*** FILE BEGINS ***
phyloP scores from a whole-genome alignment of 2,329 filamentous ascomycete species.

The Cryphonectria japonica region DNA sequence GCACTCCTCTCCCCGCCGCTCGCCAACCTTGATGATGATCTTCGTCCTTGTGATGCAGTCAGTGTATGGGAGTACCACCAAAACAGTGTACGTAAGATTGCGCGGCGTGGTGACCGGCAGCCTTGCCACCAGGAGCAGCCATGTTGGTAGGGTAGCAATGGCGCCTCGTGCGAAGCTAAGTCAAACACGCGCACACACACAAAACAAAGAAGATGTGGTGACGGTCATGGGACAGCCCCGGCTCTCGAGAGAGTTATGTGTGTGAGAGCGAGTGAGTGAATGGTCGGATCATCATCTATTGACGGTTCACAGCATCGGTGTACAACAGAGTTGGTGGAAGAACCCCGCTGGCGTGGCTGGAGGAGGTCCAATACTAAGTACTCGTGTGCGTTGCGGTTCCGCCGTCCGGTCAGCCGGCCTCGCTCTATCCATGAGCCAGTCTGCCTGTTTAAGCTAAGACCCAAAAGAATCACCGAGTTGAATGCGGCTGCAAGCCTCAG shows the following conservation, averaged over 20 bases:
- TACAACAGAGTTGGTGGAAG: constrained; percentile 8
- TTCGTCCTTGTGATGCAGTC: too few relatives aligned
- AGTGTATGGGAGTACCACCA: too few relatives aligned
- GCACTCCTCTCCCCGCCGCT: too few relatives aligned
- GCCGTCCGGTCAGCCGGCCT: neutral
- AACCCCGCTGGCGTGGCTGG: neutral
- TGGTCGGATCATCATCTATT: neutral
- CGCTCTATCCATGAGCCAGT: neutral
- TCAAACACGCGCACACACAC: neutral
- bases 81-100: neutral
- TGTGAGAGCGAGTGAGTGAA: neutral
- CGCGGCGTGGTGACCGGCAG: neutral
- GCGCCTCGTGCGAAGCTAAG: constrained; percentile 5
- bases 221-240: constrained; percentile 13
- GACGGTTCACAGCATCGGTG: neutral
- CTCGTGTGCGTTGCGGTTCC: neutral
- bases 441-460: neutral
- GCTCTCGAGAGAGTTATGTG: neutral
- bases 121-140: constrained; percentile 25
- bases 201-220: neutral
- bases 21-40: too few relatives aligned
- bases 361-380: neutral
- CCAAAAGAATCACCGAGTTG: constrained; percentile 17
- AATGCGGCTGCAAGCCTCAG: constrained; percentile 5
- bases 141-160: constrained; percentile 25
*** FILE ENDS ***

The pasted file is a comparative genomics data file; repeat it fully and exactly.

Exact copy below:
phyloP scores from a whole-genome alignment of 2,329 filamentous ascomycete species.

The Cryphonectria japonica region DNA sequence GCACTCCTCTCCCCGCCGCTCGCCAACCTTGATGATGATCTTCGTCCTTGTGATGCAGTCAGTGTATGGGAGTACCACCAAAACAGTGTACGTAAGATTGCGCGGCGTGGTGACCGGCAGCCTTGCCACCAGGAGCAGCCATGTTGGTAGGGTAGCAATGGCGCCTCGTGCGAAGCTAAGTCAAACACGCGCACACACACAAAACAAAGAAGATGTGGTGACGGTCATGGGACAGCCCCGGCTCTCGAGAGAGTTATGTGTGTGAGAGCGAGTGAGTGAATGGTCGGATCATCATCTATTGACGGTTCACAGCATCGGTGTACAACAGAGTTGGTGGAAGAACCCCGCTGGCGTGGCTGGAGGAGGTCCAATACTAAGTACTCGTGTGCGTTGCGGTTCCGCCGTCCGGTCAGCCGGCCTCGCTCTATCCATGAGCCAGTCTGCCTGTTTAAGCTAAGACCCAAAAGAATCACCGAGTTGAATGCGGCTGCAAGCCTCAG shows the following conservation, averaged over 20 bases:
- TACAACAGAGTTGGTGGAAG: constrained; percentile 8
- TTCGTCCTTGTGATGCAGTC: too few relatives aligned
- AGTGTATGGGAGTACCACCA: too few relatives aligned
- GCACTCCTCTCCCCGCCGCT: too few relatives aligned
- GCCGTCCGGTCAGCCGGCCT: neutral
- AACCCCGCTGGCGTGGCTGG: neutral
- TGGTCGGATCATCATCTATT: neutral
- CGCTCTATCCATGAGCCAGT: neutral
- TCAAACACGCGCACACACAC: neutral
- bases 81-100: neutral
- TGTGAGAGCGAGTGAGTGAA: neutral
- CGCGGCGTGGTGACCGGCAG: neutral
- GCGCCTCGTGCGAAGCTAAG: constrained; percentile 5
- bases 221-240: constrained; percentile 13
- GACGGTTCACAGCATCGGTG: neutral
- CTCGTGTGCGTTGCGGTTCC: neutral
- bases 441-460: neutral
- GCTCTCGAGAGAGTTATGTG: neutral
- bases 121-140: constrained; percentile 25
- bases 201-220: neutral
- bases 21-40: too few relatives aligned
- bases 361-380: neutral
- CCAAAAGAATCACCGAGTTG: constrained; percentile 17
- AATGCGGCTGCAAGCCTCAG: constrained; percentile 5
- bases 141-160: constrained; percentile 25